Volquez Makes History: Ranking The Miami Marlins No-Hitters

Indeed, anything CAN happen at a Miami Marlins game.Mandatory Credit: Steve Mitchell-USA TODAY Sports
Indeed, anything CAN happen at a Miami Marlins game.Mandatory Credit: Steve Mitchell-USA TODAY Sports /
6 of 7
Mandatory Credit: Rick Osentoski-USA TODAY Sports
Mandatory Credit: Rick Osentoski-USA TODAY Sports /

No-No No 2: Sanchez Silences Diamondbacks 9/6/06 

This seems like a good time to clarify that beating the Diamondbacks is not a requirement to count as a Miami Marlins no-hitter. The Fish have done so twice, after all. According to ESPN, the last time this happened to Arizona prior to today was during the game we’re about to discuss.

In any event, Anibal Sanchez’s stifling of the Diamondbacks in September of 2006 holds a special place in my heart. Chiefly because I was there to see it.

My first year out of college, and working a real job, afforded me the opportunity to blow plenty of money on things like baseball and football tickets. And while the money I spent watching Daunte Culpepper “play” quarterback might as well have been thrown out the turnpike window, the 2006 Miami Marlins were a blast. Six members received an NL Rookie of the Year vote, and if Sanchez had played the whole season, he might have just beat Hanley Ramirez out for the final nod.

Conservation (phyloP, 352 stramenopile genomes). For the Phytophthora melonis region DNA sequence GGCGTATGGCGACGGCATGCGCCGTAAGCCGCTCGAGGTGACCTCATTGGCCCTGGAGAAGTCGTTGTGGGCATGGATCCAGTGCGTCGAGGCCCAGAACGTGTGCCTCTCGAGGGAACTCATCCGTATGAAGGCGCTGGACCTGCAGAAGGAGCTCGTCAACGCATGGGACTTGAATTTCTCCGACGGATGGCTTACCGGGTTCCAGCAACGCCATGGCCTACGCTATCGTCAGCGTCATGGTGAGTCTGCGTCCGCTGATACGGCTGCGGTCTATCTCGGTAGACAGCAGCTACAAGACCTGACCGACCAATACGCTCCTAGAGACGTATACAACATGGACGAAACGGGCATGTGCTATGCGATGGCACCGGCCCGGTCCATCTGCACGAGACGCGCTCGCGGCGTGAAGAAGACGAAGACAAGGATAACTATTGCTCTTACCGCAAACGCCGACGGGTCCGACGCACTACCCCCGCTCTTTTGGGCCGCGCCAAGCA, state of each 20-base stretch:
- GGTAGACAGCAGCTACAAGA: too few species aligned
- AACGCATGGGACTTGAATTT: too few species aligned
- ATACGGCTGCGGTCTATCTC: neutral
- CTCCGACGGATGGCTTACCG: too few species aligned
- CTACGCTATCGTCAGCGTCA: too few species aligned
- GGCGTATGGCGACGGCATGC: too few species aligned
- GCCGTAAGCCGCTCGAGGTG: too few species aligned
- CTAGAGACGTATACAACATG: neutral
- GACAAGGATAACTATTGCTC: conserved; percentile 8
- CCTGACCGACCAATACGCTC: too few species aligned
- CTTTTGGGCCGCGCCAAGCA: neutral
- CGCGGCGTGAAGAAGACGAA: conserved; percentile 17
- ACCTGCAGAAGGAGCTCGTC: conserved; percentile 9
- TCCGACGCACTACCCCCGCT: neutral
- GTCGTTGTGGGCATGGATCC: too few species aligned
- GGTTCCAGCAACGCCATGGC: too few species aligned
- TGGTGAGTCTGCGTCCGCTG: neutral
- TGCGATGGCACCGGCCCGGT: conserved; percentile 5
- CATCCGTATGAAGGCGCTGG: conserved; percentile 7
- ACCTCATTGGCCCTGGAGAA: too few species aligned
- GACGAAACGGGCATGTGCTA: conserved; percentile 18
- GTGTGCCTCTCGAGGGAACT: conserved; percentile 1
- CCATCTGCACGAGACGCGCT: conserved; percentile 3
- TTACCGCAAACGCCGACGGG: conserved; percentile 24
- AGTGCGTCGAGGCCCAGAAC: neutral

As a small gesture of thanks for taking me to many, many games growing up, I treated my family to tickets to a baseball game. Five of us headed out to the stadium to watch the young rookie pitch, the only pitcher I hadn’t managed to catch live to that point. Whether it pays to be nice, whether there’s such a thing as karma, or it was just a flukey coincidence, I’ll leave up to you. But I’ll cross my fingers this inspires you to do something selfless for someone, perhaps even channeling your inner Marlins Man. Because the reward was the third greatest game I ever attended.

The drama from this one stemmed mainly from the fact that this game kind of mattered. The win put the Marlins back over .500 for the season, and at a time when they were still alive for a surprise postseason berth. There was also a steady barrage of fantastic defensive plays in this one. Incredible dives by Miguel Cabrera and Josh Willingham come to mind- helping to create the feeling that this game could be special.

There was also a key error in the game, one originally called a hit on an extremely poor call. I can remember staring at the scoreboard waiting, hoping for a reversal, and the announcement being very casually made midway through. Myself and a family friend caught the significance right away, but until it was over, my dad thought it was just a shutout. Being a superstitious baseball fan, the last thing I was discussing was the no-hitter. So I got to watch it, and then break the news. Exciting stuff. Getting to share the experience live, see how so many different people reacted to and acted during those final three innings, made for great baseball theater. Fun people watching too.

Six strikeouts, four walks, that one error, and just 103 pitches in a 2-0 victory in an important game all help put Sanchez near the top of the list. Not quite the top though. That honor is reserved for our last entrant.